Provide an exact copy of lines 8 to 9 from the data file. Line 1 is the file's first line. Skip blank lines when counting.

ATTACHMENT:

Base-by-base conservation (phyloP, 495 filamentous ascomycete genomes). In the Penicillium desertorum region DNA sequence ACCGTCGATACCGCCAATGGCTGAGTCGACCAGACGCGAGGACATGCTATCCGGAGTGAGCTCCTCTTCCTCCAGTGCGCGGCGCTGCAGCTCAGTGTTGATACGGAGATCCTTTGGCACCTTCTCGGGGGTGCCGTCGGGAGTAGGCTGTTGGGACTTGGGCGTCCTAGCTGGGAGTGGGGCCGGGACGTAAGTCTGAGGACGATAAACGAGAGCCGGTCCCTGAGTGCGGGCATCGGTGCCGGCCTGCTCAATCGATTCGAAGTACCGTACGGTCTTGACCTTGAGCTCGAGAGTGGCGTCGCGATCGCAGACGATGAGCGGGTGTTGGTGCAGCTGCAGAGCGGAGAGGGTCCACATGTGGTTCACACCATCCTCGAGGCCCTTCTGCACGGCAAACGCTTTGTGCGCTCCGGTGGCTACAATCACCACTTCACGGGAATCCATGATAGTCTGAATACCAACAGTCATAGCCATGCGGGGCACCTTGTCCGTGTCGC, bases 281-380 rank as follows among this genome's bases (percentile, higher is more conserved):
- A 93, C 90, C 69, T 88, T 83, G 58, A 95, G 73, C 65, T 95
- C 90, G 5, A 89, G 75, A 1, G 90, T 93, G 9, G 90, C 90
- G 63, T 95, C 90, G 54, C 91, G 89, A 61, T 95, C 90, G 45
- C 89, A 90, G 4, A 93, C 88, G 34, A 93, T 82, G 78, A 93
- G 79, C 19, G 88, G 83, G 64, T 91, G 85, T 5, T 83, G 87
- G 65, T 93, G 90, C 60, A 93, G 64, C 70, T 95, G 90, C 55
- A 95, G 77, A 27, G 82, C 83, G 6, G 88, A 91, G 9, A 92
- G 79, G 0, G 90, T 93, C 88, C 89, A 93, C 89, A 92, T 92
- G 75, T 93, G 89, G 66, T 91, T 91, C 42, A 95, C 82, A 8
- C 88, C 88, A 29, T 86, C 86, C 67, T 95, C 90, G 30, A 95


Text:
- A 95, G 77, A 27, G 82, C 83, G 6, G 88, A 91, G 9, A 92
- G 79, G 0, G 90, T 93, C 88, C 89, A 93, C 89, A 92, T 92